Vinyl Moments – New Order

There’s something almost spiritual about listening to Blue Monday on vinyl. This is a format being used at its best, and it’s absolutely the way it was meant to be heard. In the first of a new series of Vinyl Moments, it’s only right that New Order come first.

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Listening to Blue Monday always transports you to Manchester in 1983 anyway, regardless of the part of the world you grew up in and whether you have ever even visited the rainy northern city. There’s something particularly evocative about it. It’s so good, in fact, that I had to play Side B, The Beach, as well.

The Beach is, essentially, an alternative version of Blue Monday with ideas above its station. As part of the 12″ single, it’s a key piece of the jigsaw puzzle, and is always worth a listen in its own right.

The next 12″ single I own is equally important, the brilliant True Faith. Originally released to promote the first singles album Substance in 1987 and subsequently reissued in less good form in 1994, this is really New Order at their best – a huge, catchy song with a clever lyric and an appropriately big Peter Hook bass line.

On Side B, you get 1963. More melancholic but every bit as good as the A-side, this really makes for another great single. The vinyl may be less essential this time around, but it still sounds very good indeed.

By the way, I know the image above shows The Perfect Kiss as well, but to my intense disappointment, when I bought that a number of years ago, it turned out to have a record by someone else inside the sleeve. There’s a lesson there about checking what you’ve picked up before you buy it.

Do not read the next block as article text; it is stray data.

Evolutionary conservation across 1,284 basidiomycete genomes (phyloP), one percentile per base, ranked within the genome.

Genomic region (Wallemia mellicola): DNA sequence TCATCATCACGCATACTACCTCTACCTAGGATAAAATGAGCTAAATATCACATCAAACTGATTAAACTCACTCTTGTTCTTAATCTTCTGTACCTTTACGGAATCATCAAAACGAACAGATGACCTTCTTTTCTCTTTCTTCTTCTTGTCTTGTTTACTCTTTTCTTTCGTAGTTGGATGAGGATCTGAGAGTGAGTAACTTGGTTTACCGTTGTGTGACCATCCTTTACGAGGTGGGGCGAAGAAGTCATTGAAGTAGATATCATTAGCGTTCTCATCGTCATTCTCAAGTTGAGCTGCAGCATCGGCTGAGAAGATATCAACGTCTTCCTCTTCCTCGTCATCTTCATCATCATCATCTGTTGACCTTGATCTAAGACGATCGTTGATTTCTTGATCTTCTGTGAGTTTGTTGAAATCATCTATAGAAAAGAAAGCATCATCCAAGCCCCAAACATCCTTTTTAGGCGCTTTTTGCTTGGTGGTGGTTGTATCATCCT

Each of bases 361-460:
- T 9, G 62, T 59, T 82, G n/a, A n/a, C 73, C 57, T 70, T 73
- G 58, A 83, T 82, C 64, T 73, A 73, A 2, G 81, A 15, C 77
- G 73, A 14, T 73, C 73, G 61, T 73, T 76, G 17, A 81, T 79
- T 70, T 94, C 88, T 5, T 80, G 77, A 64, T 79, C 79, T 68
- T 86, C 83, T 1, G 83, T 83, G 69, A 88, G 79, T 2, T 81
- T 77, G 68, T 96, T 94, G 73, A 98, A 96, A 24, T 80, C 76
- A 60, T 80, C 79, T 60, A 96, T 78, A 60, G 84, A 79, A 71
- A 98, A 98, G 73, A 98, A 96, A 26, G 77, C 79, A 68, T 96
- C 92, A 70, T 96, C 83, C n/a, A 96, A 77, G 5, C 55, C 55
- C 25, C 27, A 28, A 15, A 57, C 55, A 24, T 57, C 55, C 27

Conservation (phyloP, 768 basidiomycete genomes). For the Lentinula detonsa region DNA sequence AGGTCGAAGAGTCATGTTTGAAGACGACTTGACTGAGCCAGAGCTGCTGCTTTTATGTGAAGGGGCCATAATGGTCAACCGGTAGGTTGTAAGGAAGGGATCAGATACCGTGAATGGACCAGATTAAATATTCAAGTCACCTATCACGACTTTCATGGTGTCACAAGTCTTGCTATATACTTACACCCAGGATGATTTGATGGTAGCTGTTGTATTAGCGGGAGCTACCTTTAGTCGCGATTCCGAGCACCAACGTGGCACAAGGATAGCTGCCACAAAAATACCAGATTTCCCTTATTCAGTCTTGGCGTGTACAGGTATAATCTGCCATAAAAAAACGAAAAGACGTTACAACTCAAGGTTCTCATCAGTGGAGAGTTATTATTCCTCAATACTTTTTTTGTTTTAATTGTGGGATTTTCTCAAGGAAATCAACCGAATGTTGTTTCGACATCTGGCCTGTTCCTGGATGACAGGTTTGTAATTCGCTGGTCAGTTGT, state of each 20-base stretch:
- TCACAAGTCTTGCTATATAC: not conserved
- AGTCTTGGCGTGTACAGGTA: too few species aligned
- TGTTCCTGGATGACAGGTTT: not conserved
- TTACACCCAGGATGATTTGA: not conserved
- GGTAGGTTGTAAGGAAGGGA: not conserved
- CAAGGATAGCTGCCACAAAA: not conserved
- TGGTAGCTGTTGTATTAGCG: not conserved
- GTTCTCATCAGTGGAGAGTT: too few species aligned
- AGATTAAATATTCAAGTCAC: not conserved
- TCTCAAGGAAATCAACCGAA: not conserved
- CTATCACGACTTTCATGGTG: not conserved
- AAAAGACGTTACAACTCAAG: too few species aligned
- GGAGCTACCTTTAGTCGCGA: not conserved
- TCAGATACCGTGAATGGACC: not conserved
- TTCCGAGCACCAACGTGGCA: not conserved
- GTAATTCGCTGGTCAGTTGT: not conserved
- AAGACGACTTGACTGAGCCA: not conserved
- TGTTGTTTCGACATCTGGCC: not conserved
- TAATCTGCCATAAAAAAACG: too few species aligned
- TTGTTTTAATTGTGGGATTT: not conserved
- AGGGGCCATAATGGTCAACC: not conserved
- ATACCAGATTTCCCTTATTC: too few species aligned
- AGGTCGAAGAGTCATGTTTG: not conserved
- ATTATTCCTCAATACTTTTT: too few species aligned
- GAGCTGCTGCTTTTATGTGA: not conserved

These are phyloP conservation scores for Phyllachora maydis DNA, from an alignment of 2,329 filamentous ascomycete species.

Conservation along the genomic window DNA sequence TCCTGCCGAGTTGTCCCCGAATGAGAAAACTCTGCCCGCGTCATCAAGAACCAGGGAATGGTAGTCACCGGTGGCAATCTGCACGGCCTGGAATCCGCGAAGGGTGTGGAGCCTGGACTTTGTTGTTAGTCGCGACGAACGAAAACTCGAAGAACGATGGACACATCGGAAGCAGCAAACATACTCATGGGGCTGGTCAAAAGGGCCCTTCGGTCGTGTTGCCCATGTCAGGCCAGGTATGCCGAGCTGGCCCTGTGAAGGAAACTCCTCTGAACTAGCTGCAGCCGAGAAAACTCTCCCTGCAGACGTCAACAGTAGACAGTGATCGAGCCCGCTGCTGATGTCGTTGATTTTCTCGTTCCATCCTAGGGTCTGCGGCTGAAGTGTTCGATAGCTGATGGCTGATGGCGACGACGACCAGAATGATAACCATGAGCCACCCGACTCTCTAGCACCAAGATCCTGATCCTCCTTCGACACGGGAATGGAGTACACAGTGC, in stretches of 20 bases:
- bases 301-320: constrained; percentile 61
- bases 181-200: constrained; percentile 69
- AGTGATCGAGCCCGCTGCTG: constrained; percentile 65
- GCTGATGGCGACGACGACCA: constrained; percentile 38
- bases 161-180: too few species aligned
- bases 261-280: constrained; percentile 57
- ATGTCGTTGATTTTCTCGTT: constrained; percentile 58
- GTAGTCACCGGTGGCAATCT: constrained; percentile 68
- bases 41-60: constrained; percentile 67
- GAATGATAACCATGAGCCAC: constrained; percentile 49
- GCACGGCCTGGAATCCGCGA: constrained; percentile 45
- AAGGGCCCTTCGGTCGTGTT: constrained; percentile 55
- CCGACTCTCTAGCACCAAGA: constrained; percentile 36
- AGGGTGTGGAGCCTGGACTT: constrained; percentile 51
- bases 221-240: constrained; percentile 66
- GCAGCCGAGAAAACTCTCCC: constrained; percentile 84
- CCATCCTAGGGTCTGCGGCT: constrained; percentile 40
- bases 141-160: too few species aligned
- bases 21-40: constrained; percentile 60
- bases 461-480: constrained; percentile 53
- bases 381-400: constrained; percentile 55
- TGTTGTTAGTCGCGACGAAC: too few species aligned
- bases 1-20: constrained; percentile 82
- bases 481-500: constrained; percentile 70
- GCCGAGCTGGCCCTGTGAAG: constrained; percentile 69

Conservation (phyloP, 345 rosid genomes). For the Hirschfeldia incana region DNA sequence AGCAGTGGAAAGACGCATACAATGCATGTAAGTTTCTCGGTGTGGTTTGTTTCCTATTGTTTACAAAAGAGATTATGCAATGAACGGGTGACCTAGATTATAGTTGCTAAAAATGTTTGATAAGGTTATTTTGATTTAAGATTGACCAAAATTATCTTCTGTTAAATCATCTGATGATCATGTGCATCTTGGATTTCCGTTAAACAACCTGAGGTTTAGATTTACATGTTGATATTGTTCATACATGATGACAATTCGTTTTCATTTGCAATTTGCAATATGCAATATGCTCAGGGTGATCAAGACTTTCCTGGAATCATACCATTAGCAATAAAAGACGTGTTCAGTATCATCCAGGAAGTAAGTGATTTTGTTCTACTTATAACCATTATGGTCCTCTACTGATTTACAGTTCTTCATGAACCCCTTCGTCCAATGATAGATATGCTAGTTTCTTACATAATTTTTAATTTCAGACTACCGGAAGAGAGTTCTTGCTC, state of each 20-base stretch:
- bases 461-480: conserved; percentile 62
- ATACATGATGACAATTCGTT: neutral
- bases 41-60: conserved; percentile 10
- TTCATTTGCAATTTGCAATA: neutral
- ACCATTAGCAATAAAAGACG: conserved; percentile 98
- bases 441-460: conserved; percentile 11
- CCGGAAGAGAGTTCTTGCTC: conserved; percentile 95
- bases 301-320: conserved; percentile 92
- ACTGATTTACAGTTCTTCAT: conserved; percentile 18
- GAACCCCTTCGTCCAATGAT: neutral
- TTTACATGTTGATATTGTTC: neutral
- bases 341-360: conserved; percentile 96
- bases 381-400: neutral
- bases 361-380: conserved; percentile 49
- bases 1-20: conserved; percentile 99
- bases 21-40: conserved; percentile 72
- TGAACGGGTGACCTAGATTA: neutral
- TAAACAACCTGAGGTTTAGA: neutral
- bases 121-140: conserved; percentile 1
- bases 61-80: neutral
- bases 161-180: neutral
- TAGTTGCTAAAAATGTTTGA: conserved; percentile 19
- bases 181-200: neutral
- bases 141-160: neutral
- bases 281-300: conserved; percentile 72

Instead, as a side-step, The Other Two & You comes next, the one-off album by the two members of New Order who weren’t at the time part of Electronic or Revenge, Stephen Morris and Gillian Gilbert. Since it’s all I own, it was the LP that I was listening to when I reviewed the album last year, and since it’s not a particular favourite of mine, I won’t put it on again.

Instead, let’s close with the fantastic Regret. After the collapse of Factory Records, it wouldn’t have been too surprising if New Order had collapsed as well, but instead they reappeared with Republic, containing four superlative new singles and some other highlights besides. It would take something much more fundamental to make New Order collapse – as far as I can make out, primarily in-fighting and egotism – and even then they bounced back.

Whatever the circumstances, Regret is truly exceptional – every bit as good as True Faith and all the other classics. Unfortunately my 7″ single must have a slight warp in it, as it seemed to wobble a bit a couple of times. I couldn’t make my mind up whether to play New Order‘s own remix from Side B, but it’s a good version, so I decided to go with it anyway, rounding off the trio of singles in fine fashion.

Next time, we’ll stick with the works of Bernard Sumner, and move on to his side-project with Johnny Marr, Electronic.

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